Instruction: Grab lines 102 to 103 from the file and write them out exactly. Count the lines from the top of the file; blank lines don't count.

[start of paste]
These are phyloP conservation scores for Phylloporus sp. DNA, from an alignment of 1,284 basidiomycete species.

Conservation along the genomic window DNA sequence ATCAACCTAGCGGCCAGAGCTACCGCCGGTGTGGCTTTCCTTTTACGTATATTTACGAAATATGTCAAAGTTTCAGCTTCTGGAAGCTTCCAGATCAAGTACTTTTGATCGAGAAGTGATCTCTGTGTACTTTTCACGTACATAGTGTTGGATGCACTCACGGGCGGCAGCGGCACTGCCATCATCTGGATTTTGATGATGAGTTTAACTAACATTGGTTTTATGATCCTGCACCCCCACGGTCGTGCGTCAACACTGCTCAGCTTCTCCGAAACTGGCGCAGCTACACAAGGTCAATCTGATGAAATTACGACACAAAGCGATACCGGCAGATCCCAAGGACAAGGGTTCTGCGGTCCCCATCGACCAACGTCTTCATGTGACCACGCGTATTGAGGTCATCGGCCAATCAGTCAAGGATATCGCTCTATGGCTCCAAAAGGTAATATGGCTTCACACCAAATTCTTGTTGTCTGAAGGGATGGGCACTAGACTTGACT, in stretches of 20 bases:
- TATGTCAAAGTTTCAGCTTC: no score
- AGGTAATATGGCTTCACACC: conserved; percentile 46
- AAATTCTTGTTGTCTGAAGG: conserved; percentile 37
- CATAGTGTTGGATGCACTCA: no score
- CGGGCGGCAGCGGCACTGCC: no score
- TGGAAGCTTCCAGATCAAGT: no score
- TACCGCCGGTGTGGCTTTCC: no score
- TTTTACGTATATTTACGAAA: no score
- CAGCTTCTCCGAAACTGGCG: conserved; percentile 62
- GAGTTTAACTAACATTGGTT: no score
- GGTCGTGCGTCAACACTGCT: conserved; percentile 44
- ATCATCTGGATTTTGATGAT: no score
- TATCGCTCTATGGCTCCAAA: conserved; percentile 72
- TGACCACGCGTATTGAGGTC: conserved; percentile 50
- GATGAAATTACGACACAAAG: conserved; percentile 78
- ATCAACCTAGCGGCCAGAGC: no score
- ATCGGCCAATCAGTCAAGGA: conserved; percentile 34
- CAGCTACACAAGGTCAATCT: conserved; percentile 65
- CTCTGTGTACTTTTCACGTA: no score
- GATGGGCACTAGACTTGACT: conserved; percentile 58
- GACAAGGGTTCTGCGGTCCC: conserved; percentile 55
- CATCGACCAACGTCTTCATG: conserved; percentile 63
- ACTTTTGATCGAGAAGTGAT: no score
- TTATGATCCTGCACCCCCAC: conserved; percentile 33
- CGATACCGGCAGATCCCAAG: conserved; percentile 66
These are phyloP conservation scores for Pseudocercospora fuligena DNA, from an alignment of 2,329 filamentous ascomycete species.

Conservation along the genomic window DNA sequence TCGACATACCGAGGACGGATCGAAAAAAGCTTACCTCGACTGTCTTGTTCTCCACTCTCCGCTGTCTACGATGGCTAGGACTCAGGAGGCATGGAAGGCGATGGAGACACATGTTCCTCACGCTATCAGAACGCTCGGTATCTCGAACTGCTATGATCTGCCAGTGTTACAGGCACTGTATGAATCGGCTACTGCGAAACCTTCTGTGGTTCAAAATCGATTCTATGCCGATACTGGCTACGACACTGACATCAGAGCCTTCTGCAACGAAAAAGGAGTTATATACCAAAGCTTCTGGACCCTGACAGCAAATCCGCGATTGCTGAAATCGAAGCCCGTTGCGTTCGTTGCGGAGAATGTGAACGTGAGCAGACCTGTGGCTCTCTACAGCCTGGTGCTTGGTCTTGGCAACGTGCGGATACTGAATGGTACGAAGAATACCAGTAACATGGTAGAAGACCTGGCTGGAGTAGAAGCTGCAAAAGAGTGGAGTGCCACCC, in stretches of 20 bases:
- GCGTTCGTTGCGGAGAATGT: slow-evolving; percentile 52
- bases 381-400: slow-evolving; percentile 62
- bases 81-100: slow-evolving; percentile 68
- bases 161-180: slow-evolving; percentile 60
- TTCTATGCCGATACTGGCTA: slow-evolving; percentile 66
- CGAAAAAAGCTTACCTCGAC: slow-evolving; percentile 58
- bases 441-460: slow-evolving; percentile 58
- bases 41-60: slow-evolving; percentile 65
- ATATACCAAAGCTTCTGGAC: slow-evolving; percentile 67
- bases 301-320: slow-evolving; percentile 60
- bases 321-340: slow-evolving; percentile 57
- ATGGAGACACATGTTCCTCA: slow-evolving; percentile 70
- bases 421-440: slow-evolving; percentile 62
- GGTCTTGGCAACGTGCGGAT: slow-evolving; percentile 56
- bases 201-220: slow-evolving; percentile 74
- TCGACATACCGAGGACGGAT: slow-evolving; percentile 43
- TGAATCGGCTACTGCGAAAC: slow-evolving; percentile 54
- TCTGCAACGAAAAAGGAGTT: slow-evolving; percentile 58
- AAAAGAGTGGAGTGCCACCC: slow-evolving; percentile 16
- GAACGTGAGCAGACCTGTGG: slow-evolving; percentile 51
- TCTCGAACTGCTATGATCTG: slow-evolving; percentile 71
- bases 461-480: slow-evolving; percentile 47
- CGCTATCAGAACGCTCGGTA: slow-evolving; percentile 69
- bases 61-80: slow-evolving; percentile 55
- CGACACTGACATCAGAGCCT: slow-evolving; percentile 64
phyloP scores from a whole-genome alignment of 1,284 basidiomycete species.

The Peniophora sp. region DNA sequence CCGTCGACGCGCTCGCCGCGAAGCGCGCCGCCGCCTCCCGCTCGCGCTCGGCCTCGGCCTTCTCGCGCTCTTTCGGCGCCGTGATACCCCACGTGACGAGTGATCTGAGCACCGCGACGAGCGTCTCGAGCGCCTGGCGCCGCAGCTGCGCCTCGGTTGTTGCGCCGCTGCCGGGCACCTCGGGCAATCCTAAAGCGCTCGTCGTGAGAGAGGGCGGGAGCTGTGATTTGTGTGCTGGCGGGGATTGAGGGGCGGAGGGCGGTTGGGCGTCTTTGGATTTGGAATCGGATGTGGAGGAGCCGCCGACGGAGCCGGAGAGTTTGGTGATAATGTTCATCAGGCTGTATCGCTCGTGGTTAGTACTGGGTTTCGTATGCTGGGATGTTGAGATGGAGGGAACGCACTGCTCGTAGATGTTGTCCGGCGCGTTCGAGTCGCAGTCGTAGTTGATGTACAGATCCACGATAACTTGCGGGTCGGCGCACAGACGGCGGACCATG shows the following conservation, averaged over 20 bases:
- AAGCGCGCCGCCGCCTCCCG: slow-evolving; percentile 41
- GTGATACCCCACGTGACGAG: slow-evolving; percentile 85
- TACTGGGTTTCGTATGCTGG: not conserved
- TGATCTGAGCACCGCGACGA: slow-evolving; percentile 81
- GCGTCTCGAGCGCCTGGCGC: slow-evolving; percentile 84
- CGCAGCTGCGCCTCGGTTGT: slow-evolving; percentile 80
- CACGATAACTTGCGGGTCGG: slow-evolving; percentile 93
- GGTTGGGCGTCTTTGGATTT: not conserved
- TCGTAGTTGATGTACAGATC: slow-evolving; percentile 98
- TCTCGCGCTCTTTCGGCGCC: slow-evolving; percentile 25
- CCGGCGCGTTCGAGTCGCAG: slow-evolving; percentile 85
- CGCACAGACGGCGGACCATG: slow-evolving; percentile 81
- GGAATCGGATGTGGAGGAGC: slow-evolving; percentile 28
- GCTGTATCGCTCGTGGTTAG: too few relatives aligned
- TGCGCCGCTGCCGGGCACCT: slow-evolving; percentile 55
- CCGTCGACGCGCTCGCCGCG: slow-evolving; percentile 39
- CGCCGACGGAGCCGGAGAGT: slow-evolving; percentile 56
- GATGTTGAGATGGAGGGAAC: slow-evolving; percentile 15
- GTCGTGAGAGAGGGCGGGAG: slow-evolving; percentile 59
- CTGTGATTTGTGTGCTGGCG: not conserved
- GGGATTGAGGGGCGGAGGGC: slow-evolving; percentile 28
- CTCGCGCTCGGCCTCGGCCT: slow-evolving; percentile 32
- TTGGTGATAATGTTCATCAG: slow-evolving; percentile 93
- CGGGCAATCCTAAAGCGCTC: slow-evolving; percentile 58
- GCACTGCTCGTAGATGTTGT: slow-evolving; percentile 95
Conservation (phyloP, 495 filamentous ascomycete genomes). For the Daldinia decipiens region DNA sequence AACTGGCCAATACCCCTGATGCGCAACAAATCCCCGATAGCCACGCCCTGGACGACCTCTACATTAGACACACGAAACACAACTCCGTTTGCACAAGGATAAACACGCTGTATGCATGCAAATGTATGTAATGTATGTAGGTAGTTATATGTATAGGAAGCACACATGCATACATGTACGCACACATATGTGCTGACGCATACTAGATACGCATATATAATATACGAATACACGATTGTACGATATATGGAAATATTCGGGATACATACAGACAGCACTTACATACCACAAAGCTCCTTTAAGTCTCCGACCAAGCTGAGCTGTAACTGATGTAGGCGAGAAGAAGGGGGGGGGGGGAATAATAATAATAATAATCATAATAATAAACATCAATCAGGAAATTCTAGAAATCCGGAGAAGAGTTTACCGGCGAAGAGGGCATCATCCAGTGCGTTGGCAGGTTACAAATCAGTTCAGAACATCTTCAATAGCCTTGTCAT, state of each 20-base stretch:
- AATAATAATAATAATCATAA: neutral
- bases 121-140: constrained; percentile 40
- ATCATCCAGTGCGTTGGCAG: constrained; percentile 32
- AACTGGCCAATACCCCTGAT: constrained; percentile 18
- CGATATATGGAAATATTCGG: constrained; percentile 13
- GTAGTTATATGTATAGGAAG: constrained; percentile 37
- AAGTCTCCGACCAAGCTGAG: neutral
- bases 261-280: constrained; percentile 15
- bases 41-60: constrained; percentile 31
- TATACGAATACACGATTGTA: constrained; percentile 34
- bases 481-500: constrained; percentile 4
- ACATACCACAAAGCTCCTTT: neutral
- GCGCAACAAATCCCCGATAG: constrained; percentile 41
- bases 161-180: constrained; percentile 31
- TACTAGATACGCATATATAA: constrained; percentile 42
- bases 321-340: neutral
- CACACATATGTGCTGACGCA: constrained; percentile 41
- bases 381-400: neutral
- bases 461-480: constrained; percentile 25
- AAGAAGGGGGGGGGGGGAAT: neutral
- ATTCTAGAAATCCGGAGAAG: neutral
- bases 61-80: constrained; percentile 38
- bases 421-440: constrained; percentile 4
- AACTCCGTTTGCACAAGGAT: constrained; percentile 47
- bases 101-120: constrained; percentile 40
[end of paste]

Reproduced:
- AAGAAGGGGGGGGGGGGAAT: neutral
- ATTCTAGAAATCCGGAGAAG: neutral